A compulsive need to find order, and a love of birding, represent two of the central threads of this stimulating collection of previously published essays from novelist Franzen (Purity). In the opening essay, “The Essay in Dark Times,” Franzen self-identifies as “what people in the world of birding call a lister,” which makes him “morally inferior to birders who bird exclusively for the joy of it.” Throughout the essays that follow, Franzen muses about writing, Edith Wharton, climate change, Antarctica, the photographs of Sarah Stolfa, and birds, always birds. Some of his opinions have already stoked controversy: In “A Rooting Interest,” he comments on Wharton’s privileged position amid New York City’s social elite, and observes she had “one potentially redeeming disadvantage: she wasn’t pretty.” In “Save What You Love,” he takes the Audubon Society to task for naming climate change as the greatest threat to birds, when “no individual bird death can be definitively attributed” to it, while statistics indicate that picture windows and outdoor cats kill three billion birds annually. Whether observing the eerie beauty of Antarctica (“far from having melted,” he reports) or dispensing “Ten Rules for the Novelist,” Franzen makes for an entertaining, sometimes prickly, but always quotable companion. (Nov.)
A sharp and provocative new essay collection from the award-winning author of Freedom and The Corrections
The essayist, Jonathan Franzen writes, is like “a fire-fighter, whose job, while everyone else is fleeing the flames of shame, is to run straight into them.” For the past twenty-five years, even as his novels have earned him worldwide acclaim, Franzen has led a second life as a risk-taking essayist. Now, at a moment when technology has inflamed tribal hatreds and the planet is beset by unnatural calamities, he is back with a new collection of essays that recall us to more humane ways of being in the world.
Franzen’s great loves are literature and birds, and The End of the End of the Earth is a passionate argument for both. Where the new media tend to confirm one’s prejudices, he writes, literature “invites you to ask whether you might be somewhat wrong, maybe even entirely wrong, and to imagine why someone else might hate you.” Whatever his subject, Franzen’s essays are always skeptical of received opinion, steeped in irony, and frank about his own failings. He’s frank about birds, too (they kill “everything imaginable”), but his reporting and reflections on themon seabirds in New Zealand, warblers in East Africa, penguins in Antarcticaare both a moving celebration of their beauty and resilience and a call to action to save what we love.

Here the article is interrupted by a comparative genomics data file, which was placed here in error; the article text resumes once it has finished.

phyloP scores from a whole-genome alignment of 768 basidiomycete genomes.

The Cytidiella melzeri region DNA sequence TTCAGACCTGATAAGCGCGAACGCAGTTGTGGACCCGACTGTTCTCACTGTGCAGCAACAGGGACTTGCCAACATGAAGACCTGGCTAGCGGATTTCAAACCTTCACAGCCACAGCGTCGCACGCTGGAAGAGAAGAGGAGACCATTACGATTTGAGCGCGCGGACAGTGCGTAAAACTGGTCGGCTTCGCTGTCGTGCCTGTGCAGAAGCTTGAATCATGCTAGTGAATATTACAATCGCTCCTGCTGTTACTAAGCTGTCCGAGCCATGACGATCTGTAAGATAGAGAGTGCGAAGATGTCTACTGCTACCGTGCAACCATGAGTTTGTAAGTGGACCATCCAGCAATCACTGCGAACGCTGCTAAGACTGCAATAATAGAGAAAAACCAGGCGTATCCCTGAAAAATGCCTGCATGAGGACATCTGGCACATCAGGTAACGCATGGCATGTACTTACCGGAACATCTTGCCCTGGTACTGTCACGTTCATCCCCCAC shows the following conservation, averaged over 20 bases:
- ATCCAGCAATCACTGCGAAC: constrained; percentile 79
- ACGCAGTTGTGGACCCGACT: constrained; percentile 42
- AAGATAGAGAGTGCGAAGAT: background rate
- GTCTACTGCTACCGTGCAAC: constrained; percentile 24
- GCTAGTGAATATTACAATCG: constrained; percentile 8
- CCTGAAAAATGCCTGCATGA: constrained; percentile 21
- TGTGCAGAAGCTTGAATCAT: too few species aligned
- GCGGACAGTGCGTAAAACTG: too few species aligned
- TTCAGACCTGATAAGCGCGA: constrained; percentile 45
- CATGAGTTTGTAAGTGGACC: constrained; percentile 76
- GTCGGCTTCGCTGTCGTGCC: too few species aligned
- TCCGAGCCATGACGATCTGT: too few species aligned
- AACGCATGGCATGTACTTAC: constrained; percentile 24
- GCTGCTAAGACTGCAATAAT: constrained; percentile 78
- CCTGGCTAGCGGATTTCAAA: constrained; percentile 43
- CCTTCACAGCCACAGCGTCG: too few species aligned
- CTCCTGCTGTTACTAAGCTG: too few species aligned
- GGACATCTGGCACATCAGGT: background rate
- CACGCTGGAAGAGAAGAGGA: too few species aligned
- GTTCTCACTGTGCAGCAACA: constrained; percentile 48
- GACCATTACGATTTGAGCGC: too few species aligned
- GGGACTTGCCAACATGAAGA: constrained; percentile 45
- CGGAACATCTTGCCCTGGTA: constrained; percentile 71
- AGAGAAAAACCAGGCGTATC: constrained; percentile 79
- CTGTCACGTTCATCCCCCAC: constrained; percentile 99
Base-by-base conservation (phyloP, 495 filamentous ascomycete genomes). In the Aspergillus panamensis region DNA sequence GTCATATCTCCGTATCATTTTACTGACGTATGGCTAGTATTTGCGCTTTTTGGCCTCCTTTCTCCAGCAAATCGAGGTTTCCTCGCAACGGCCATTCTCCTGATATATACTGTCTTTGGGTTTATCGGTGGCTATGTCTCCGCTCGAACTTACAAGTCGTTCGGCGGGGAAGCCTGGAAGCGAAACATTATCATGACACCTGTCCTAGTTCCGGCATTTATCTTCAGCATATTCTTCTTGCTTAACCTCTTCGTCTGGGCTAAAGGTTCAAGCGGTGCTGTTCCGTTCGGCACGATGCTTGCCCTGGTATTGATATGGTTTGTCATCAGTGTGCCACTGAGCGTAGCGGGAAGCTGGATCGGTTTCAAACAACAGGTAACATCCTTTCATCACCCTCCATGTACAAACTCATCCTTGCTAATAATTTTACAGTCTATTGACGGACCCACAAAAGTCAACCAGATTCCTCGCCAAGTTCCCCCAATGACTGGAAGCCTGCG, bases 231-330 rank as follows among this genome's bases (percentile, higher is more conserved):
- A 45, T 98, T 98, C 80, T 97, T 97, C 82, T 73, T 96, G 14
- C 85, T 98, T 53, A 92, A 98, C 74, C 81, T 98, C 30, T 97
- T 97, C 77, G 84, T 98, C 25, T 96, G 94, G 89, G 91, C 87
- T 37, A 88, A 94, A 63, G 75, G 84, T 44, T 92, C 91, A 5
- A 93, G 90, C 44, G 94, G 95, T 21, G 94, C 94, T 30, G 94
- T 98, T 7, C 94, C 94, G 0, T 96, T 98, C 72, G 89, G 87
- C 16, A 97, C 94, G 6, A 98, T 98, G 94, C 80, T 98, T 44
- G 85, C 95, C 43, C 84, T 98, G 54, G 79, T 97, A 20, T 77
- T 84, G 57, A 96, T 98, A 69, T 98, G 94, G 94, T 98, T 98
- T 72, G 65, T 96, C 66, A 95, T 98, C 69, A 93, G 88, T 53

Calm, poignant, carefully argued, full of wit, The End of the End of the Earth provides a welcome breath of hope and reason.
A new collection of personal essays from a self-proclaimed "depressive pessimist" and "angry, bird-loving misfit."
Franzen's (Purity, 2015, etc.) third collection of recently published essays and speeches sparkles with intelligent and insightful forays into a limited range of subjects. The opening piece, "The Essay in Dark Times," could function as a primer for the book. We might be "living in an essayistic golden age," while the personal essay "is in eclipse." After recounting lessons learned while working on an essay with a wise New Yorker editor, the author jumps to bashing a "short-fingered vulgarian" and his "lying, bullying tweets," concluding with his bird obsession and global warming, the "biggest issue in all of human history." In "Why Birds Matter," Franzen lovingly describes falcons, roadrunners, and albatrosses, among others. "Wild birds matter," Franzen writes, because "they are our last, best connection to a natural world that is otherwise receding." In another piece, the author describes his visit to South America to observe the beleaguered Amazon Conservation Association in action. In "May Your Life Be Ruined," he chronicles his travels to Egypt to painfully watch migratory bird-killing with Bedouin falcon trappers. There's literature here, too. In the expected writer-to-writers advice essay, he offers up one page of 10 pithy, odd dos and don'ts—e.g., "You see more sitting still than chasing after." Franzen resuscitates Edith Wharton, praising her "most generously realized" The Age of Innocence and The House of Mirth, in which she "embraces her new-fashioned divorce plot as zestfully as Nabokov embraces pedophilia in Lolita." There's also the affectionate "A Friendship," in which the author praises William Vollmann's work ethic, vast projects, fine style, and "hunger for beautiful form." The last, titular essay about a voyage to Antarctica is worth the cover price.
Witty, reflective, opinionated essays from a writer with the ability to "laugh in dark times."
"Narrator Robert Petkoff gives voice to the edgy, eclectic, and energetic ideas of National Book Award winner Jonathan Franzen. Petkoff hits the difficult balance between being ironic and earnest that is so characteristic of the author's essays. ...For fans of his fiction and nonfiction alike, this is a title one can dip in and out of on long walks or slow Sunday afternoons. Petkoff makes sure this is an entertaining, as well as contemplative, experience." -AudioFile
|Publisher:||Farrar, Straus and Giroux|
|Product dimensions:||5.60(w) x 8.30(h) x 1.00(d)|